This conference will be devoted to the discussion of recent developments affecting the production and reception of New Zealand and Pacific literary, visual and performance arts in a global context. It will focus on a range of issues related to the creation, reception, study, translation and marketing of these forms of expression. Whereas on the one hand New Zealand and Pacific arts are being created and circulated as deriving from culturally specific locations, they have also been received, translated, taught and marketed as part of the more broadly defined category of ‘world’ culture.
Call for papers
the zombification of refugees
a special issue of Journal of Humanities and Cultural Studies
Journal of humanities and cultural studies
Papers and a short/abbreviated curriculum vitae should be sent to:
Multilingualism and Theory: Critical IntersectionsSeminar at ACLA 2017, Utrecht, the Netherlands July 6-9, 2017
Final call: Deadline for abstracts is 11:59 PM Pacific Time on Sept. 23.
‘Translation meets Book History: Intersections 1700-1900’
Moore Institute, National University of Ireland Galway
25-26 May 2017
An International Conference on “SOCIETY, LITERATURE & MULTILINGUALISM ” to be held on 16th and 17th December 2016 in Pune, India.
Language has been the first sign of human evolution. Looking at our journey from pictorial symbols to the diverse multingual society we live in today, language forms an important anchor in this development.
Language has marked our progress as a civilization. Today, the world is coming closerand distances are getting shorter. Globalization, cultural openness, increased interaction
and proliferation of the internet has made multilingualism the norm, to the extent that studies show that multilingual speakers outnumber monolingual speakers today.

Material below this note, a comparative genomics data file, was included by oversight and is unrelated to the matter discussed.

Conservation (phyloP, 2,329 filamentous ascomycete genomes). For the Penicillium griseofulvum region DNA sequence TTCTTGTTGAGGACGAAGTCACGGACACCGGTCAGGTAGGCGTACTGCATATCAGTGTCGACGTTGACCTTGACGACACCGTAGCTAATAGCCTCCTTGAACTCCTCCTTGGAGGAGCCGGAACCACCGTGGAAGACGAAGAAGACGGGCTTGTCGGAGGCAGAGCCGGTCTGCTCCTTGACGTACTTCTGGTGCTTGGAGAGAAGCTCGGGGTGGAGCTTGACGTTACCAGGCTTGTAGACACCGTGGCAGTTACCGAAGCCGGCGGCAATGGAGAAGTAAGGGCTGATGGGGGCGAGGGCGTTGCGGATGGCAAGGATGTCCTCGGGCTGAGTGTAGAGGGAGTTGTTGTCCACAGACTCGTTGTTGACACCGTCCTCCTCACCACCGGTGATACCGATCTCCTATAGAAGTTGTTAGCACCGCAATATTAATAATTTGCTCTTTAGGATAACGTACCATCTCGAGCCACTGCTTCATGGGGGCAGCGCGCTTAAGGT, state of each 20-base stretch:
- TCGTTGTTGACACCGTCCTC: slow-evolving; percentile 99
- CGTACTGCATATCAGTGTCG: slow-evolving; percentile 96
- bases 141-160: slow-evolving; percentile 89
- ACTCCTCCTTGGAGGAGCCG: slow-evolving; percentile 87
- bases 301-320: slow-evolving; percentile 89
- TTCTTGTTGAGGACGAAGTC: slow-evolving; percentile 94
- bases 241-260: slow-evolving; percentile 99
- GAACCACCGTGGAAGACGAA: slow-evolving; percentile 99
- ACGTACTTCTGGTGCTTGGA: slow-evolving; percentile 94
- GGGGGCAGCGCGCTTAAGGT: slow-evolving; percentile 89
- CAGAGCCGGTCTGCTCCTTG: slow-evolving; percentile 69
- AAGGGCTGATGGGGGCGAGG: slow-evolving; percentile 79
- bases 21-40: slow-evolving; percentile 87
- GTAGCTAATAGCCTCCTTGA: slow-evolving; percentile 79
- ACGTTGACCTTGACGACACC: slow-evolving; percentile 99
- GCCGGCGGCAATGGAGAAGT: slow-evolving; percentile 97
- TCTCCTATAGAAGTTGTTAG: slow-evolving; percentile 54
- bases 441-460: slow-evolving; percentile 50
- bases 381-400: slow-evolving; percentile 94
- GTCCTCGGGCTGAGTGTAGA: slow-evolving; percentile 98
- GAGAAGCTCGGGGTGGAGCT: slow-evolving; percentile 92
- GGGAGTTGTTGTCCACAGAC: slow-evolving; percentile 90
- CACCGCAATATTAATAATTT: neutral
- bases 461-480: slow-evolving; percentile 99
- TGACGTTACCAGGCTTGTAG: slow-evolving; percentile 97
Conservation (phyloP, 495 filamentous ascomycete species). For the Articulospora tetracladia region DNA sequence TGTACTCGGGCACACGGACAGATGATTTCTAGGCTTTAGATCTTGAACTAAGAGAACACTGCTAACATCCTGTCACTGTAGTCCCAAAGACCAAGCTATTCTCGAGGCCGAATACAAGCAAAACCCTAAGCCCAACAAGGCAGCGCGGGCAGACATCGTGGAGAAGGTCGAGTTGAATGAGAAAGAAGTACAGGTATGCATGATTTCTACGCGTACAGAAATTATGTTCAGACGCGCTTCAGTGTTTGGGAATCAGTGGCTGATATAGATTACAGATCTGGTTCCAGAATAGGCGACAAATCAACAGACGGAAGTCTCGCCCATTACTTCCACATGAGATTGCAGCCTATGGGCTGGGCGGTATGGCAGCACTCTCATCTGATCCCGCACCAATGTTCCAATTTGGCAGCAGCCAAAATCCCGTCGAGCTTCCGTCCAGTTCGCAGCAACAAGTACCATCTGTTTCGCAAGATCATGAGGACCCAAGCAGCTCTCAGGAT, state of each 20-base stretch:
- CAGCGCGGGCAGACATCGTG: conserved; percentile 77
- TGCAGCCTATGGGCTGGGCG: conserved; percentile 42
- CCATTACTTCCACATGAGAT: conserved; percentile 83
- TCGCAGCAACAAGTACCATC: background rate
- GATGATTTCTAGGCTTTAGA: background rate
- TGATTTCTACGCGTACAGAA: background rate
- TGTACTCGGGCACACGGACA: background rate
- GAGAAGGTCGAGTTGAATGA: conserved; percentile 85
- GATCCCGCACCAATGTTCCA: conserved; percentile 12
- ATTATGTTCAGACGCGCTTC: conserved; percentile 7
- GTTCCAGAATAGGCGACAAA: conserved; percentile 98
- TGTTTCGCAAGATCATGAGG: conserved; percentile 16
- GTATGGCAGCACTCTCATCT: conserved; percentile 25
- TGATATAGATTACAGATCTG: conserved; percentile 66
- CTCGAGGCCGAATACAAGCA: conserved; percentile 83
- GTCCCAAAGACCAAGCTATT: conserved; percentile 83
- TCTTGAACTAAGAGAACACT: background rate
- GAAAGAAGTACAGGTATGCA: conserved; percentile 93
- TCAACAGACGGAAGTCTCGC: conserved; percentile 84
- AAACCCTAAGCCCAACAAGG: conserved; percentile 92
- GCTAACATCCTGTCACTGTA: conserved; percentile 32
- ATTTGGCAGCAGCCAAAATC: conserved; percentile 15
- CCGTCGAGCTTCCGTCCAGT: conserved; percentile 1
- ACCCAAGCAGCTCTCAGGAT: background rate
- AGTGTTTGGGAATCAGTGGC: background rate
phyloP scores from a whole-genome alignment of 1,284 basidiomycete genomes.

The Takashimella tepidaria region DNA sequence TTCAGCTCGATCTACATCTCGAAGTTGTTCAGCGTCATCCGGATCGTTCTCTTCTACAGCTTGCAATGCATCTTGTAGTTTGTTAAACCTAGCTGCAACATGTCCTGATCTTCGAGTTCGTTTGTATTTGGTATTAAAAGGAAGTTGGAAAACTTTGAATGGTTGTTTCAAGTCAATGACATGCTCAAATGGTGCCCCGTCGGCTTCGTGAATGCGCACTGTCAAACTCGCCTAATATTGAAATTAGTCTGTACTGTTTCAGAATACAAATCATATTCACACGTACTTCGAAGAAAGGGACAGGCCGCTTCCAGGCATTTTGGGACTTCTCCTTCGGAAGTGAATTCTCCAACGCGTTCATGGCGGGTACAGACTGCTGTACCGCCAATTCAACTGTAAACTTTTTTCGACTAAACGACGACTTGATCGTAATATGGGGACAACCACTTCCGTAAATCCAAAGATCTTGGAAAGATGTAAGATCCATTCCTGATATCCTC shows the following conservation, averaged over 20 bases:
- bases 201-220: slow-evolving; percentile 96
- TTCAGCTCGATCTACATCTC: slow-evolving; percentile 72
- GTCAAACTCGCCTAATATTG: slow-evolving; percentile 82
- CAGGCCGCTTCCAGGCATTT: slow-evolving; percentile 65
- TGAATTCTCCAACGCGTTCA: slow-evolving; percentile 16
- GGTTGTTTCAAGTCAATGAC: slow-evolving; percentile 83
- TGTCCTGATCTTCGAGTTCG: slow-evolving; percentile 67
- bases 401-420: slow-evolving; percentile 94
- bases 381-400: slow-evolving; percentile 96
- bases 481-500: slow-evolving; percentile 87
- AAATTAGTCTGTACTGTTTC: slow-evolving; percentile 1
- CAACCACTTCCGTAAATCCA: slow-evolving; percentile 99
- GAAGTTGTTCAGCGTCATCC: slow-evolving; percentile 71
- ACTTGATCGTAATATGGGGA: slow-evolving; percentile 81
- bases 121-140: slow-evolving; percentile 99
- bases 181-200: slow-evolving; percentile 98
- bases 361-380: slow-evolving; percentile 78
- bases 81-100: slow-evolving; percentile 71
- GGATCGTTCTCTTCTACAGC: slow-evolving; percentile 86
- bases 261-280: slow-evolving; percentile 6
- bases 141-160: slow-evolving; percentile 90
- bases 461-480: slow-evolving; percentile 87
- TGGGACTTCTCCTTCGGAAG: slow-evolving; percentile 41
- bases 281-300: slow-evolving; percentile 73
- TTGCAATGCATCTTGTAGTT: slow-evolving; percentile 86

Call for papers
The Dark Sides of the Law in Common Law Countries
International and Interdisciplinary Conference, Paris (France), June 15-17, 2017
The Panthéon-Assas University “Law and Humanities” research centre (a part of CERSA) is pleased to announce its first international conference to be held in Paris (France) on June 15-17, 2017. As an interdisciplinary group working on the connections between law and politics, economics, and literature, we are seeking papers exploring the dark sides of the law from a wide range of perspectives in the United Kingdom, the United States and Commonwealth countries.
The editors Beate Baumann (University of Catania), Michaela Bürger-Koftis (University of Genoa) and Sandra Vlasta (Johannes Gutenberg University Mainz) kindly invite contributors to send proposals for the multilingual web portal Polyphonie. Mehrsprachigkeit_Kreativität_Schreiben (http://www.polyphonie.at, ISSN 2304-7607).
This international research project investigates the many and diverse connections between multilingualism and creativity in writing systematically and from an interdisciplinary perspective. The aim of the project is to explore the more or less close relationship between individual/social multilingualism and creativity in general, and in particular literary creativity.
No End: Twenty Years into Krzysztof Kieslowski's Second Life
University of Southern California
October 13-14, 2016
This seminar analyzes diaspora literature and cinema across cultures and countries, hence its transnational quality. One of the main issues that panelists are invited to brainstorm is if literature and cinema could commence a genuine dialogue of tolerance given their universal themes and motifs. We would try together to determine how literature and cinema could provide a reassuring, yet effective platform that would let people discuss ardent issues such as natiolality, home, naturalization/alienation, and belonging. In today's world, still marred by war and violence, literature and cinema are border-less and offer a humanistic model that could be replicated and/or at least adapted at a higher level.
This panel focuses on the autobiographical narratives of the Global South with a particular attention to those produced during popular revolts and regime-changing uprisings, like the fall of the dictatorships in Latin America, the demise of Apartheid in South Africa, and, more recently, the Arab Uprisings. The first axis that guides our panel is the relationship between “the subject” and “the collective” (understood as the tribal, the sectarian, or the national). These texts, which are generally written by activists, public intellectuals, journalists, or established literary figures, are mostly appreciated as counter-narratives or as the petits récits of national memory.